Happy blogging folks. NJC have a painkiller for me.

  48. 3b says:

    #33 While you are generally much more to the left.I have from time to time acknowledged that you do have valid points, and that those on the left in general do have some valid points. (just FYI,I despise both parties as well as the left and the right). But come on now it is over 2 years and it is still Bush’s fault in the minds of O supporters. He claimed when running that he could and would fix it all, and do it with a smile. Well it is not turning out that way. He is no different than the rest; the problem is he said he was.

  49. JJ - AKA Two Hands says:

    I never served in a US war. My family however, started a few wars back in the day.

    I am the worse combination a chicken with an itchy trigger finger. Guy I knew was just like me, he was in some BS war in Grenada or something after a few months in Marines, heard some bullets and emptied his magazine which prompted every other marine to start shooting, next thing you know machine guns are blaring full trottle. Friend goes I am scared of snipers or people sneaking up on me so when in doubt I just shoot like crazy where I heard noise. He was honorable discharged a week later. Apparantely the Marines feel it is inappropriate to kill everyone in the host country.

  50. JJ - AKA Two Hands says:

    Say what you like about McCain, but damm that guy makes some good frozen french fries.

  51. 3b says:

    #24 Stripping out gas and auto sales, retail sales remain low.

  52. gary says:

    Hillary Clinton would’ve been infinitely better and I’m not a fan. This guy currently smoking up the Oval Office is just a f*cking mess… plain and simple.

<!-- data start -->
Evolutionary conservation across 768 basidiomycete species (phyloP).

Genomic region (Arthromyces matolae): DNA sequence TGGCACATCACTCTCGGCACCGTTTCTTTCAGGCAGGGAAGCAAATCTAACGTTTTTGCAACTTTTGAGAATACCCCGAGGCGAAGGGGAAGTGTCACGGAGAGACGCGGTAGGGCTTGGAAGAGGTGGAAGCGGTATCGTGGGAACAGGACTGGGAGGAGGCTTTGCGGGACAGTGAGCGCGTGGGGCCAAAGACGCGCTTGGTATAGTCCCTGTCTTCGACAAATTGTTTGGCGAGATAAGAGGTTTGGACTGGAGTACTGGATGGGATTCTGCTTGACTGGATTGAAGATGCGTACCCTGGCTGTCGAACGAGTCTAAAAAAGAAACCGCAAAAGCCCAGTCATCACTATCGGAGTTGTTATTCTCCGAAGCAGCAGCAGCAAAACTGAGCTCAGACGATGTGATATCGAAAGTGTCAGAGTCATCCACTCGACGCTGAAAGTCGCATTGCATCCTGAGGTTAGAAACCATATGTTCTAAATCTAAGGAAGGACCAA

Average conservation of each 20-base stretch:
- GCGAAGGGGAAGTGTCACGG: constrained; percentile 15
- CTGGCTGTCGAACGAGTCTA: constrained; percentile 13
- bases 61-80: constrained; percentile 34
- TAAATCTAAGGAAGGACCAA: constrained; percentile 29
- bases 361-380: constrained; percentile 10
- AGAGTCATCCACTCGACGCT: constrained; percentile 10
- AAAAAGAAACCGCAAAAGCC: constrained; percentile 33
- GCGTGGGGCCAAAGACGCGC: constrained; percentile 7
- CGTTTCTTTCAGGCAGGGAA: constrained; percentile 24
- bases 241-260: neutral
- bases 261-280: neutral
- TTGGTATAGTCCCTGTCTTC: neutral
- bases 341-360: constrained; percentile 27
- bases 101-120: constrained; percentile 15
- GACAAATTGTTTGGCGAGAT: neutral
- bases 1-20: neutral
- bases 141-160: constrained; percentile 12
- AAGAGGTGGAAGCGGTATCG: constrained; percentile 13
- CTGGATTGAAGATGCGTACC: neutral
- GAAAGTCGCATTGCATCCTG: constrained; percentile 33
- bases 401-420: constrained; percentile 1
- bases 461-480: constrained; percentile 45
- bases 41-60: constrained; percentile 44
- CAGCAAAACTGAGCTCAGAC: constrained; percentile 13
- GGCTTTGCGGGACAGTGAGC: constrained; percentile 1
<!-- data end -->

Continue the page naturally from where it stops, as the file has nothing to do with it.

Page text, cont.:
53. Dink says:


    I now you said BOH’s taxes are excessive, but its much worse than you ever lead on!

  54. exit82 says:

    Lurker stumbling out of the shadows to ask a real estate question … do high efficiency furnaces and air conditioners help to sell houses? Ancient AC died last week, furnace is even older, so I am replacing both. With rebates included, cost of high efficiency is about the same as regular, but only if installer vents furnace (high efficiency = horizontal vent) out the front of the house, close to the front door which IMHO would make potential buyer say “yikes!” (Correct me if I am wrong, please.) Installing in non-mickey mouse way means tearing out ceilings, more cost etc. I would dearly love to sell house within the year but of course we all know how realistic that is. Thanks for any replies.

  55. 3b says:

    #54 Dink: The listings indicates that the taxes are 4k or so a year. Must be some kind of typo. As the taxes on that one are just under 12k. Also the list price is 419K, prior sales price in 2002 was 372K. If it sells at 400k after commission etc, the owner makes nothing after 9 years. Me personally I believe it sells for no more than 375 on the high side. Ranches like that have been selling in the low threes, that none is nicely done, so they may get more.

  56. Simply Ravishing HEHEHE says:


    “California Weighs Contingency Loan as Debt-Limit Turmoil Looms”

  57. shore (46)-

    Politics is entertainment. And, it is an entertainment directed toward idiots.

  58. Simply Ravishing HEHEHE says:

    “It is anticipated that part of the fraudclosure settlement will be some sort of provision that the banksters can pay their fines then restart the FK grinder with impunity. They will essentially be indemnified for their acts, both past and future.”

    I could be mistaken but does an executive agency have the power to even do such a thing?

  59. hughesrep says:


    I don’t think it helps sell the house.